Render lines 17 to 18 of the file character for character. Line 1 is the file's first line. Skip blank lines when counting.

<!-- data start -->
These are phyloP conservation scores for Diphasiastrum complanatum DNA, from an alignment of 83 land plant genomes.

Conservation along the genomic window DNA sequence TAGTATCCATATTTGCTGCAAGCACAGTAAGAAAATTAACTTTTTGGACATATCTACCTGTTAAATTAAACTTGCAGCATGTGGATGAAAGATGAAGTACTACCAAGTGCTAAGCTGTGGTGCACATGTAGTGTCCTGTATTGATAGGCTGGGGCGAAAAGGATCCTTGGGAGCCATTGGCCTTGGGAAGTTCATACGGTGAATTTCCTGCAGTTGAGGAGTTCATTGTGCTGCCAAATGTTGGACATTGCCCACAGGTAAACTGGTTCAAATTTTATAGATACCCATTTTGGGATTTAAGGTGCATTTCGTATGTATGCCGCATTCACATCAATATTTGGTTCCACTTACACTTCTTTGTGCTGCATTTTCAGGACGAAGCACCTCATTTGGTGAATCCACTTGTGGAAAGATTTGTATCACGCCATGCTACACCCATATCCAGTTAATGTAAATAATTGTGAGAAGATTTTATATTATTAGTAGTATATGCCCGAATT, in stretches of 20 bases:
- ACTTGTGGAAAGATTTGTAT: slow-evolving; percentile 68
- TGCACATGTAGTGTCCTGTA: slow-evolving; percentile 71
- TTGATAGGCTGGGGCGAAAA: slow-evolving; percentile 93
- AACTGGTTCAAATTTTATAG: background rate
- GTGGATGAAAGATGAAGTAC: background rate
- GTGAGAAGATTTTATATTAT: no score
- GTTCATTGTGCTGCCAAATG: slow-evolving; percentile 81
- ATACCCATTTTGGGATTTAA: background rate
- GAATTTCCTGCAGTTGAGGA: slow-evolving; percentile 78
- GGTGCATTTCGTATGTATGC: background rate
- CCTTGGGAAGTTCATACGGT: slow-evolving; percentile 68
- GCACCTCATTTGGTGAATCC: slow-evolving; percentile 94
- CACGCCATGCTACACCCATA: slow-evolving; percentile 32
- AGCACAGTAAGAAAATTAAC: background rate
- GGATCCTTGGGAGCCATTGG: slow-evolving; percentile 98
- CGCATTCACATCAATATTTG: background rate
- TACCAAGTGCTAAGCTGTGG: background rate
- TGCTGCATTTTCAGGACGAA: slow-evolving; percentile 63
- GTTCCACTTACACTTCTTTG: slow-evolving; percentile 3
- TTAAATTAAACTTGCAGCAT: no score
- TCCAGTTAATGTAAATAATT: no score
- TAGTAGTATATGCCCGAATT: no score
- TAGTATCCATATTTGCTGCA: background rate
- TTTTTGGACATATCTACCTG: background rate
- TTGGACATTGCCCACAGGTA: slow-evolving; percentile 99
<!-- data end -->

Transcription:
- GGATCCTTGGGAGCCATTGG: slow-evolving; percentile 98
- CGCATTCACATCAATATTTG: background rate